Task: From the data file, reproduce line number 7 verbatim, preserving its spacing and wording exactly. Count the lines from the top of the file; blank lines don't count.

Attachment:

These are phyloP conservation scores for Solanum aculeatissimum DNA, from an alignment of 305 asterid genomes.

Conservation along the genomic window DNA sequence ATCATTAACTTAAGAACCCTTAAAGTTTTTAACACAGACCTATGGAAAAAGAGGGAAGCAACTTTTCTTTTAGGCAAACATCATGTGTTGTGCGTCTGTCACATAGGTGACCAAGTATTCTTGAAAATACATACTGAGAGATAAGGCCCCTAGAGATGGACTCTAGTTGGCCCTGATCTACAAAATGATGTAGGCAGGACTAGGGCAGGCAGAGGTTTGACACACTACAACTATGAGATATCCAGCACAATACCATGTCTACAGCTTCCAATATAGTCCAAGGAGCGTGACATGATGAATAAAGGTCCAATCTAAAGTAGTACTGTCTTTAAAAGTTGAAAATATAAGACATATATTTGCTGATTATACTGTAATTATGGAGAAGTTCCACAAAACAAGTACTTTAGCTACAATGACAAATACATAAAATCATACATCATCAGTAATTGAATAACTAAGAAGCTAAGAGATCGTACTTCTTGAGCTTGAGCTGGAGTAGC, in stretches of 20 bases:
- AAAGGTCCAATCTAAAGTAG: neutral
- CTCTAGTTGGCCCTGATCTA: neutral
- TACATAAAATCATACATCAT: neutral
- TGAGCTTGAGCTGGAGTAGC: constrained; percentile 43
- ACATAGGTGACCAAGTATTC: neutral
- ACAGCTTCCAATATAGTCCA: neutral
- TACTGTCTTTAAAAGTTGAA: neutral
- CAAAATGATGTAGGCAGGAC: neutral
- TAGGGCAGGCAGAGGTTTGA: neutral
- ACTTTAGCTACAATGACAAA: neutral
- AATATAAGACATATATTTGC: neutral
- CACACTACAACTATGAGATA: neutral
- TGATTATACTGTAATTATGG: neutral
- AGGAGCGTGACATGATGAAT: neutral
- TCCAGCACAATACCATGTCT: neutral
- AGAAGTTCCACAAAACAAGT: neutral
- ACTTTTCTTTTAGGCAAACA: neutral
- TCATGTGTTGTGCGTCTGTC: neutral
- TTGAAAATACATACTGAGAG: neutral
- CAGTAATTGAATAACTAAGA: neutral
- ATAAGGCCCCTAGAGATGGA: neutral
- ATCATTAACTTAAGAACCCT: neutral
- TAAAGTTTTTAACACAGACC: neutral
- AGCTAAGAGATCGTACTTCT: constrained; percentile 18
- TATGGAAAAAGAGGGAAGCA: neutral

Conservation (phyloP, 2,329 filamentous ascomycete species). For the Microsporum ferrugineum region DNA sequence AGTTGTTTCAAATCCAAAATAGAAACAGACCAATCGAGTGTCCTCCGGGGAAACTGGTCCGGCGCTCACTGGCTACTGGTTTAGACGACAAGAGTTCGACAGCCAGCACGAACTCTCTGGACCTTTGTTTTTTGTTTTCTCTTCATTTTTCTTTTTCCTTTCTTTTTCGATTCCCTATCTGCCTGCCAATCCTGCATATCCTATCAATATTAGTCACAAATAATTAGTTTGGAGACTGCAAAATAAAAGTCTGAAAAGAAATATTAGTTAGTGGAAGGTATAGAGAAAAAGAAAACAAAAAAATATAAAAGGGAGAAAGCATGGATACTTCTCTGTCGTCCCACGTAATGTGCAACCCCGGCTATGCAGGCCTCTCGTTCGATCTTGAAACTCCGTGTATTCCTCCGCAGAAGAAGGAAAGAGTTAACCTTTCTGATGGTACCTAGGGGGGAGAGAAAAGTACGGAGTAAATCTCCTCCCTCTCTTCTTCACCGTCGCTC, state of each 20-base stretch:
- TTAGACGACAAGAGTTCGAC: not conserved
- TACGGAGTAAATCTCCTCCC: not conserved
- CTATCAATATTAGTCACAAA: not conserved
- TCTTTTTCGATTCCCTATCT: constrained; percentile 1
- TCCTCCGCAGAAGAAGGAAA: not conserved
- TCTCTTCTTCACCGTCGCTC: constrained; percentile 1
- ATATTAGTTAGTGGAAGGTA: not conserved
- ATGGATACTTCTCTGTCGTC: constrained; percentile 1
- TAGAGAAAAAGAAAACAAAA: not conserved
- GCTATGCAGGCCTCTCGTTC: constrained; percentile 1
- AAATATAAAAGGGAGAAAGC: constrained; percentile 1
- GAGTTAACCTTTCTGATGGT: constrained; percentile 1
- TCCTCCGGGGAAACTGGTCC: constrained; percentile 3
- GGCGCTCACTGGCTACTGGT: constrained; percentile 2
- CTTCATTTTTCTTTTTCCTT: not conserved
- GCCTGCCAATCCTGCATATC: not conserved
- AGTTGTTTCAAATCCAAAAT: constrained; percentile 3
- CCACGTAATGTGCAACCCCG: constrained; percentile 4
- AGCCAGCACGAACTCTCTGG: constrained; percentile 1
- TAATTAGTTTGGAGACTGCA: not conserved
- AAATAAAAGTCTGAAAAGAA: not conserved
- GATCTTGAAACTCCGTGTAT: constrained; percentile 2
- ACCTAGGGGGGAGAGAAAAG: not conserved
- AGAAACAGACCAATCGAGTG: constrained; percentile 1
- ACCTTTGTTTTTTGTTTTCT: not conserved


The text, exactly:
- ACATAGGTGACCAAGTATTC: neutral